THE events in Farnham’s Heritage Open Days this year were bathed in warm autumn sunshine - perfect weather for welcoming residents and visitors to all the attractions on offer in 2018.
Events were spread over two four-day periods this year, a sure sign of their increasing popularity not just in Farnham, but across the country, and visitors came to Farnham in their thousands.
Heritage Open Days in Farnham is organised by volunteers from the Farnham Society, supported by Farnham Town Council.
The town was in festive mood, with pink bunting and blue balloons spread across shop fronts, and Morris dancers performing in Lion and Lamb Yard and The Hop Blossom. Taking up the green theme again, Farnham Rep charmed listeners with readings evoking ‘England’s Green and Pleasant Land’.
Farnham’s architectural heritage was proudly shown off as modern shops in the old buildings welcomed visitors with information about their history, and some outstanding private houses were open offering pre-booked tours.
A new feature was a tour of the interior of St Andrew’s Church given by Andrew Partridge, showing its many treasures.
This year’s theme was Farnham’s green spaces, and a group led by Peter Bridgeman started in the little Victoria Garden in South Street and then wound its way through parks and gardens to finish in the grounds of Farnham Castle.
Other green walks included Farnham Park, where the Friends of Farnham Park aided by archaeologist David Graham took visitors round the park talking about its origins and its different uses through the centuries.
The Bourne Conservation Group showed off green spaces in The Bourne, and visitors were shown the riverside Bishops Meadow, managed for conservation and wildlife.
There were a variety of talks on offer during the Heritage Open Days period. Dr Chris Wiley gave a lively and fascinating lecture on Dame Ethel Smyth, 1858 to 1944, composer and suffragette, featuring recordings of her music.
Jonathan Jones, the town crier, gave a fascinating account of his job, his duties and the elaborate clothes he wears in his role, also demonstrating his astonishing lung power with some deafening ‘shouts’!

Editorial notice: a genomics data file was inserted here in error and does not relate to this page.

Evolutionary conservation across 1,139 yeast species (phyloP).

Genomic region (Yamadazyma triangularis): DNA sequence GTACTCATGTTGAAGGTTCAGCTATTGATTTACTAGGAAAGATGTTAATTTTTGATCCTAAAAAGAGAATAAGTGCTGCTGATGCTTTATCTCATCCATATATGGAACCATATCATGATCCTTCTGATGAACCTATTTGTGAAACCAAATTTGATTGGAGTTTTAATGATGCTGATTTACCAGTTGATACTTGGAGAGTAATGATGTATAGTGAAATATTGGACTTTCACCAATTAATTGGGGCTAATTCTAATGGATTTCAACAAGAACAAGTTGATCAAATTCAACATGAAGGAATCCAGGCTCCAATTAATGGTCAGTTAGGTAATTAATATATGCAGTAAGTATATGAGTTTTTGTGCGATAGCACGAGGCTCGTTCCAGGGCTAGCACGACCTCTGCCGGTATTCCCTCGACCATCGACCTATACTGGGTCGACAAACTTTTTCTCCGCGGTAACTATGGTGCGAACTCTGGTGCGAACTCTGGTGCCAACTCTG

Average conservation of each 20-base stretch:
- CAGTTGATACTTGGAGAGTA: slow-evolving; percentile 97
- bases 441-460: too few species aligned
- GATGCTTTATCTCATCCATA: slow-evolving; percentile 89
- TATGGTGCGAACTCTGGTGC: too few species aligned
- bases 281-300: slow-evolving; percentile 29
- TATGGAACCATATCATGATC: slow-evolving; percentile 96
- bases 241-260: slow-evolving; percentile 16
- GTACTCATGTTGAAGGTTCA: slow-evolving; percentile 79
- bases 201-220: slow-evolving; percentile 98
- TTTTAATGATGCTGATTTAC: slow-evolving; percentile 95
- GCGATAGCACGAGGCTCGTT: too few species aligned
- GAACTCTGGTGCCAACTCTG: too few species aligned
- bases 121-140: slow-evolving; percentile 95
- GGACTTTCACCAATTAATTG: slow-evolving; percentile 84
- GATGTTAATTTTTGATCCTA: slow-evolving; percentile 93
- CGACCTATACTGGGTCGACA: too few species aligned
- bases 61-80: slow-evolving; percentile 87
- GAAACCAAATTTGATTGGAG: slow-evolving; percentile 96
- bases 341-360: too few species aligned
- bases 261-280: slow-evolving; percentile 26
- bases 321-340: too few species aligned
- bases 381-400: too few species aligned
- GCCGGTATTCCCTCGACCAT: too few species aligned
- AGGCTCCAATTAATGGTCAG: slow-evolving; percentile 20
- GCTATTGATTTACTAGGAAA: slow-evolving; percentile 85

New attractions this year included South Farnham Infant School, known to generations of Farnham children as The Bourne School, where one visitor remembered being a pupil in 1941 and hiding in the air raid shelter.
Two people who had not met since their school days recognised each other, and records going back to 1895 were on display, including the punishment book!
Also new to Heritage Open Days this year, Badshot Lea Kiln put on a magnificent display of information about the building and its use, which attracted a regular flow of visitors.
Coxbridge Farm tours were extremely popular, with satisfied customers saying afterwards how much they appreciated the way the Kenward family made them welcome with history of the 500-year-old farm, a visit to the 18th century barns, and a tour of the historic farm land sitting on straw bales in a specially made trailer, described by one visitor as “absolutely magical”.
When it was all over, Alan Gavaghan, chairman of the Farnham Society, said: “The Farnham Society has again been proud to present a spectacular series of events over a number of days, without cost to the public and with the indirect effect of stimulating a financial boost to retail enterprises in the town.”
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